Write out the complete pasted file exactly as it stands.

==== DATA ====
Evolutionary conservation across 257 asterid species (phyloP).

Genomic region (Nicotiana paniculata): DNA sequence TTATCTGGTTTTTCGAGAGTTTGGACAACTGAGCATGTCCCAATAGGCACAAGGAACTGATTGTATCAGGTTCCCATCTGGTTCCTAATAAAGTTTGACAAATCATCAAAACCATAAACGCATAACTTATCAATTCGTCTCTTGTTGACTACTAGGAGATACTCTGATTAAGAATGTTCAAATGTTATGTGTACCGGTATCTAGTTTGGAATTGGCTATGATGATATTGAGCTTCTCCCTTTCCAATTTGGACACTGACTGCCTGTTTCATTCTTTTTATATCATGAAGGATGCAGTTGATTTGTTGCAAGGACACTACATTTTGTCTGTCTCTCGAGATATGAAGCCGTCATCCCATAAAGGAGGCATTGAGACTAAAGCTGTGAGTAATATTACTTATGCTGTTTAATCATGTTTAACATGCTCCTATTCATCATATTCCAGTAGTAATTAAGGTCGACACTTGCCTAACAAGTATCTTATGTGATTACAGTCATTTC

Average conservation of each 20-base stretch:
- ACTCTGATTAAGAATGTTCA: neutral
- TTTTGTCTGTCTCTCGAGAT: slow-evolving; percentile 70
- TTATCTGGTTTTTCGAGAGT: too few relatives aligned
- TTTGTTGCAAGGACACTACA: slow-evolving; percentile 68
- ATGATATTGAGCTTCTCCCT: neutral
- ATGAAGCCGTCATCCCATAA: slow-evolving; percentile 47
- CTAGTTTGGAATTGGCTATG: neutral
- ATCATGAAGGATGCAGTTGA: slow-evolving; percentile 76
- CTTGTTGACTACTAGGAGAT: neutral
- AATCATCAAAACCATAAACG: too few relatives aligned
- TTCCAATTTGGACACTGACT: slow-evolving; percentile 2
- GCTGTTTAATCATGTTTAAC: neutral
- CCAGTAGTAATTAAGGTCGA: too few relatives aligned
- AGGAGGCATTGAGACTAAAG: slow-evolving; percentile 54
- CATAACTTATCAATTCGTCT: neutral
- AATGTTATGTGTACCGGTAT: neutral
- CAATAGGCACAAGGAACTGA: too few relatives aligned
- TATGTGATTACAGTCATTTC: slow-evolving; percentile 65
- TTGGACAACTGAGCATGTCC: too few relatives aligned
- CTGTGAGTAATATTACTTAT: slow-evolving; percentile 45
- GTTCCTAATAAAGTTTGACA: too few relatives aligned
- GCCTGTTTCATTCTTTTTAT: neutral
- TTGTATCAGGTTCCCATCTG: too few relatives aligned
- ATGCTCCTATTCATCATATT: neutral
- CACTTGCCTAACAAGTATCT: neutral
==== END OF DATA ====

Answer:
Evolutionary conservation across 257 asterid species (phyloP).

Genomic region (Nicotiana paniculata): DNA sequence TTATCTGGTTTTTCGAGAGTTTGGACAACTGAGCATGTCCCAATAGGCACAAGGAACTGATTGTATCAGGTTCCCATCTGGTTCCTAATAAAGTTTGACAAATCATCAAAACCATAAACGCATAACTTATCAATTCGTCTCTTGTTGACTACTAGGAGATACTCTGATTAAGAATGTTCAAATGTTATGTGTACCGGTATCTAGTTTGGAATTGGCTATGATGATATTGAGCTTCTCCCTTTCCAATTTGGACACTGACTGCCTGTTTCATTCTTTTTATATCATGAAGGATGCAGTTGATTTGTTGCAAGGACACTACATTTTGTCTGTCTCTCGAGATATGAAGCCGTCATCCCATAAAGGAGGCATTGAGACTAAAGCTGTGAGTAATATTACTTATGCTGTTTAATCATGTTTAACATGCTCCTATTCATCATATTCCAGTAGTAATTAAGGTCGACACTTGCCTAACAAGTATCTTATGTGATTACAGTCATTTC

Average conservation of each 20-base stretch:
- ACTCTGATTAAGAATGTTCA: neutral
- TTTTGTCTGTCTCTCGAGAT: slow-evolving; percentile 70
- TTATCTGGTTTTTCGAGAGT: too few relatives aligned
- TTTGTTGCAAGGACACTACA: slow-evolving; percentile 68
- ATGATATTGAGCTTCTCCCT: neutral
- ATGAAGCCGTCATCCCATAA: slow-evolving; percentile 47
- CTAGTTTGGAATTGGCTATG: neutral
- ATCATGAAGGATGCAGTTGA: slow-evolving; percentile 76
- CTTGTTGACTACTAGGAGAT: neutral
- AATCATCAAAACCATAAACG: too few relatives aligned
- TTCCAATTTGGACACTGACT: slow-evolving; percentile 2
- GCTGTTTAATCATGTTTAAC: neutral
- CCAGTAGTAATTAAGGTCGA: too few relatives aligned
- AGGAGGCATTGAGACTAAAG: slow-evolving; percentile 54
- CATAACTTATCAATTCGTCT: neutral
- AATGTTATGTGTACCGGTAT: neutral
- CAATAGGCACAAGGAACTGA: too few relatives aligned
- TATGTGATTACAGTCATTTC: slow-evolving; percentile 65
- TTGGACAACTGAGCATGTCC: too few relatives aligned
- CTGTGAGTAATATTACTTAT: slow-evolving; percentile 45
- GTTCCTAATAAAGTTTGACA: too few relatives aligned
- GCCTGTTTCATTCTTTTTAT: neutral
- TTGTATCAGGTTCCCATCTG: too few relatives aligned
- ATGCTCCTATTCATCATATT: neutral
- CACTTGCCTAACAAGTATCT: neutral